SSI News Blog

A solutions-focused approach is at the heart of all the services SSI offers. Whether it’s working with people seeking asylum, refugees, children in foster care, or people with disabilities, this is a sound approach that has proven and demonstrated positive outcomes for the individuals involved and, of course, for communities.

Recently, I had the honour of representing SSI at the committee of the International Metropolis Conference, where I heard from numerous colleagues in Europe, the UK and the US about how they are approaching the challenges of the massive movement of people across their borders.

SSI CEO Violet Roumeliotis
SSI CEO Violet Roumeliotis.

What struck me is that even in a country such as Turkey, where Syrian refugees now account for 3–4% of the total population, people are still focusing on problem-solving and solutions. The approach of both refugees and their hosts is one of finding a solution to a very dire situation.

In Australia, we certainly don’t have these critical numbers or imperatives but we are able to find innovative solutions to other longstanding issues, such as employment.

Employment is a critical area that ensures people can live a life of dignity with a sense of achievement. Over the past month, SSI has been awarded two new programs in this area that will be of great benefit to their participants and the broader community.

Innovation is at the heart of the first new service – a youth mentoring project that will support young refugees and migrants to retain their jobs. Under this project, SSI will link volunteer mentors with young workers to improve their confidence and understanding of workplace culture.

SSI will also support employers to expand their understanding of cultural issues and to help them engage and retain young migrants and refugees in their workforces. We’ve just recruited a coordinator for this project and are in the process of developing referral pathways, job descriptions and training for mentors.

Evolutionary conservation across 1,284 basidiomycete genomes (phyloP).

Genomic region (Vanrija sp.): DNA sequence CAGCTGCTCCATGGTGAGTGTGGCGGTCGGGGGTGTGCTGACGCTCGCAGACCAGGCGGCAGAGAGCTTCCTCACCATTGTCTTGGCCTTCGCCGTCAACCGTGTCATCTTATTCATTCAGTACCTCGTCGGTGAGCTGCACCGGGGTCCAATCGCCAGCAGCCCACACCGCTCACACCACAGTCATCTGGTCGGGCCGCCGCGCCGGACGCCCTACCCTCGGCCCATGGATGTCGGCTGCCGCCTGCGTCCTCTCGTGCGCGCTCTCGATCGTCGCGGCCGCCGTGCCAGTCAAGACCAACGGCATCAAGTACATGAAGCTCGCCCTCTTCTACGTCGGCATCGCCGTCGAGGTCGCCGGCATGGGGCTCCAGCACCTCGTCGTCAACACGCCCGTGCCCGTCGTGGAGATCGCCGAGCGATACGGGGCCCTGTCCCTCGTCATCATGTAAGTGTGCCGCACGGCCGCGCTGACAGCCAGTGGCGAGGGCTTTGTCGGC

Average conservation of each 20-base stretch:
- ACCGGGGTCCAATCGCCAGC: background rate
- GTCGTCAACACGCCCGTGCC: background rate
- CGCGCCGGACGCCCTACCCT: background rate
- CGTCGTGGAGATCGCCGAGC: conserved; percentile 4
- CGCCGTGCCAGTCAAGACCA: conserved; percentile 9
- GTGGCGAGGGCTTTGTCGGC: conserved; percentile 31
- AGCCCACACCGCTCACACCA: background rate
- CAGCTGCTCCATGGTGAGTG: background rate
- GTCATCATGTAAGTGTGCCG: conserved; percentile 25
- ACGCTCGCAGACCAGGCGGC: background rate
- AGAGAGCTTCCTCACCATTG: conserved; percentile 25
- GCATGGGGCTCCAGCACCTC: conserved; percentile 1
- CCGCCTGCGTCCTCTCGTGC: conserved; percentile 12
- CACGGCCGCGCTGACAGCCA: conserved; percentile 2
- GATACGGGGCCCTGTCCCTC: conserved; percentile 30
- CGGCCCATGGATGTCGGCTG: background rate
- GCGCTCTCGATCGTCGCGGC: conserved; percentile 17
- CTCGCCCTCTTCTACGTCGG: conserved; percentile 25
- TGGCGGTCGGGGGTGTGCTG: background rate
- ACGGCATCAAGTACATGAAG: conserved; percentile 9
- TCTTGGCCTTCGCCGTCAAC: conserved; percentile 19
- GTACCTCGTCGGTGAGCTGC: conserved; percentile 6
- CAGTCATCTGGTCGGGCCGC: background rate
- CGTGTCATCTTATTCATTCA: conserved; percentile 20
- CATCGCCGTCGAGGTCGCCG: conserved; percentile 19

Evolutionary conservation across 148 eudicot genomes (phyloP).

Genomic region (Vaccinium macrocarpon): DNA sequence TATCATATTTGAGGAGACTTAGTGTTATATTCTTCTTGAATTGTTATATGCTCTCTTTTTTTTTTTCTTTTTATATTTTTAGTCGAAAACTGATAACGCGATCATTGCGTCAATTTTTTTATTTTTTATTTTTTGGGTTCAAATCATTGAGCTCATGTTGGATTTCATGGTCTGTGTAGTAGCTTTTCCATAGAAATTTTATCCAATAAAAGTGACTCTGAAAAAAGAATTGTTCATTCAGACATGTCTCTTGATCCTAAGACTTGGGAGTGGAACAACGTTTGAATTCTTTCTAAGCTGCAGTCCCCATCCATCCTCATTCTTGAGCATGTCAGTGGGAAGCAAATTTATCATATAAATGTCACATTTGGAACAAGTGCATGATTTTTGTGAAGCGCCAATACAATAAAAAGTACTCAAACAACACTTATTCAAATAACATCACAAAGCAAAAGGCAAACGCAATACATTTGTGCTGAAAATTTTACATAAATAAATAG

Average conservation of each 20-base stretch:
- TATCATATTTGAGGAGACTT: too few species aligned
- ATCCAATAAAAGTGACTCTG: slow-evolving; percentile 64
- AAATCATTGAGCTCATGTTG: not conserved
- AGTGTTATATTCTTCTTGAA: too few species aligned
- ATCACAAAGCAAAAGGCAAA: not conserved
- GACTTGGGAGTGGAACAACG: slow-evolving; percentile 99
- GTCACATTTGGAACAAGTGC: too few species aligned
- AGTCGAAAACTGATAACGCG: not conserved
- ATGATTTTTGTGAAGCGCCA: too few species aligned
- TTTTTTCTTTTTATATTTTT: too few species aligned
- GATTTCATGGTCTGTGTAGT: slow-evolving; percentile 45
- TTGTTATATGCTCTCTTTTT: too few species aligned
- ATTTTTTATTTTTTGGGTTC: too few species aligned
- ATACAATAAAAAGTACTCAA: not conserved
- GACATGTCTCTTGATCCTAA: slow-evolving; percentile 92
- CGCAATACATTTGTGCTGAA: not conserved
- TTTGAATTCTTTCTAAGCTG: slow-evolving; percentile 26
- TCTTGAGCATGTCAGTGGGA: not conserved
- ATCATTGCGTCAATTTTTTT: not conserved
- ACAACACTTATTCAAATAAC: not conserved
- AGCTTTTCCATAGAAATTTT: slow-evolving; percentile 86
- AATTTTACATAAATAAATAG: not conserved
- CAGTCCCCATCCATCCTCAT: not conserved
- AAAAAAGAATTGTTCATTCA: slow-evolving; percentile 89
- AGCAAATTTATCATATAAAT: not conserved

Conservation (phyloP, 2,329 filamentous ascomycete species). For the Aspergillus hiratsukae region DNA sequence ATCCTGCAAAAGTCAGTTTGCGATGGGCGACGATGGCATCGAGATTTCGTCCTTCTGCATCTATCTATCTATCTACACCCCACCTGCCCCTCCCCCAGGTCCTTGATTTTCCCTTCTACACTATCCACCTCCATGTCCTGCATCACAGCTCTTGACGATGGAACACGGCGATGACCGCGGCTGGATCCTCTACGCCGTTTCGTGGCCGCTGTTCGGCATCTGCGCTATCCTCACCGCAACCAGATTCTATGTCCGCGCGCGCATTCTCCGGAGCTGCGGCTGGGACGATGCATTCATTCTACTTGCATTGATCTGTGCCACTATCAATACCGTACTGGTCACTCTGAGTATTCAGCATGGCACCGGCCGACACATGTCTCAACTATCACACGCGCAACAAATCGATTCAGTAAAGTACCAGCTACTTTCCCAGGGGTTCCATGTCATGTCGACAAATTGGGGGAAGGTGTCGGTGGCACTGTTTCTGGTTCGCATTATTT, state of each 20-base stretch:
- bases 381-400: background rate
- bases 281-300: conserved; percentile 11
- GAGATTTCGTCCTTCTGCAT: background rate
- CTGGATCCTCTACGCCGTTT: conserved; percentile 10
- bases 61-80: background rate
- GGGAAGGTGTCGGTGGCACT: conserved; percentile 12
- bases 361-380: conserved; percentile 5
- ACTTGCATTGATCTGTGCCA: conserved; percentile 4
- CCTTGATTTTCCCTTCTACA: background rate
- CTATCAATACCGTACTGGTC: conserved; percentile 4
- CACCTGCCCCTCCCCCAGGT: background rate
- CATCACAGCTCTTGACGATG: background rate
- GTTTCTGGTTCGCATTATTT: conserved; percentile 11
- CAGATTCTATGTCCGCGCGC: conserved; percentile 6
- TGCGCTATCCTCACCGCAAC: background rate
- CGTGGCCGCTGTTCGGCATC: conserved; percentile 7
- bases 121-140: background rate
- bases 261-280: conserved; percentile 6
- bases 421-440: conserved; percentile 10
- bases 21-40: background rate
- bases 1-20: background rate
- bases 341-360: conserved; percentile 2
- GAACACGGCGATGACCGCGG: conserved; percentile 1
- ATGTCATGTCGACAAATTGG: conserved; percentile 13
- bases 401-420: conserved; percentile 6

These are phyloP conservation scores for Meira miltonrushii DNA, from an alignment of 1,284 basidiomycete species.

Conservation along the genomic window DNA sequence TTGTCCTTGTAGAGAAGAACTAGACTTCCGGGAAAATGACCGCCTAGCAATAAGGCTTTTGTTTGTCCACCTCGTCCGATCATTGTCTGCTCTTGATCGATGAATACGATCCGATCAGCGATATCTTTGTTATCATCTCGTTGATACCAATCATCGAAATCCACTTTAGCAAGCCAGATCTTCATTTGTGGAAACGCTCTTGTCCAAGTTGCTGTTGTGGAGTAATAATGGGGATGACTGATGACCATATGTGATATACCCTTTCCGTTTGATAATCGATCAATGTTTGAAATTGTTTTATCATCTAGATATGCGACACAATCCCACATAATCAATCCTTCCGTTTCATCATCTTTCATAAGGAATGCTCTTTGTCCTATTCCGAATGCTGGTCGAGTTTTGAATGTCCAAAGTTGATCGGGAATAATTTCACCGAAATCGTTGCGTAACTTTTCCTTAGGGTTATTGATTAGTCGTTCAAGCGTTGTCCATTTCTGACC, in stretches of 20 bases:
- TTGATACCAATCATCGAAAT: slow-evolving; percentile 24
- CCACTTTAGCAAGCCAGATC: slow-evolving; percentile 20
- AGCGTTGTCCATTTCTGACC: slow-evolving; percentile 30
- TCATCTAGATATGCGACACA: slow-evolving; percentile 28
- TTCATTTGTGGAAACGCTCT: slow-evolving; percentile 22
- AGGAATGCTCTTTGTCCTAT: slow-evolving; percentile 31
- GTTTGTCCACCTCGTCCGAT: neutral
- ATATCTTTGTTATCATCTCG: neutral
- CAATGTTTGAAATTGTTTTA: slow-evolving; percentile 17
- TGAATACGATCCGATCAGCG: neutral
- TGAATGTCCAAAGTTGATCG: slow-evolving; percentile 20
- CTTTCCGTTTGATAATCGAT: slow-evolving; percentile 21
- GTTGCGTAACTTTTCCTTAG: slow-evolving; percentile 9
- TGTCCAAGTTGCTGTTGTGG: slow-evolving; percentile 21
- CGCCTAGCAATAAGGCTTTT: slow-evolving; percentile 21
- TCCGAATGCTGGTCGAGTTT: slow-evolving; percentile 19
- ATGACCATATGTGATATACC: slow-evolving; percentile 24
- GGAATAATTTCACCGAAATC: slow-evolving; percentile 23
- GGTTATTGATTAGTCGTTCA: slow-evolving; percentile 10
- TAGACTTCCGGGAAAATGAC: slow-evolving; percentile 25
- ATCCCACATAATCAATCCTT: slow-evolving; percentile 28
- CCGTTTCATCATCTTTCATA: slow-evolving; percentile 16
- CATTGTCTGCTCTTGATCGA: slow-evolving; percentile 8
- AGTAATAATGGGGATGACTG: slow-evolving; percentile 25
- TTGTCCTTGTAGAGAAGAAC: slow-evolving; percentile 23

SSI is already receiving client referrals for the second new program, ParentsNext, which operates in the Bankstown area. The shared partnership with Metro Assist prepares parents with children under six to return to or enter the workforce. So far, the majority of clients have been women, of which 50 per cent are single mothers.

Both new programs will improve the employment outcomes of two vulnerable groups in our community, and I look forward to updating you as the initiatives get up and running.

Something else new and exciting that SSI is working on is the National Multicultural Women's Conference, which will take place from 3–4 November at the ParkRoyal Parramatta.

SSI and the Federation of Ethnic Communities’ Councils of Australia (FECCA) will host the conference, which aims to support women’s economic independence, leadership and safety by providing a high-profile platform to highlight innovative strategies, services, programs and models for supporting and empowering migrant and refugee women.

At this year’s inaugural conference, we’ll cover important themes including family violence; homelessness and housing; child marriage; health and wellbeing; mental health; education; leadership; and employment and enterprise.

Looking ahead, next month I’ll be attending a UNHCR-hosted NGO consultation focused on refugee youth. I’m pleased to be coordinating a workshop on youth and integration that will involve young people from around the world to identify ways we can better assist young people during the settlement process.

I will also be meeting with UNHCR staff to report back on the experiences of our clients, along with representatives from other resettlement countries to discuss and learn from each other’s practices.

This will be a good opportunity to share the success SSI has found with its solutions-focused approach, while also learning about what is working in other countries. I look forward to updating you all on my return.

Success stories

“Humanity and freedom” celebrated on Australia Day

Behrooz Gouniai and his family. at Circular Quay.This Australia Day Behrooz Gouniai and his family will be at the beach, like millions of others, celebrating what being Aussie means to them. Behrooz, 64, came to Australia as a refugee more than 30 years ago after being pushed out of Iran first, and then India.

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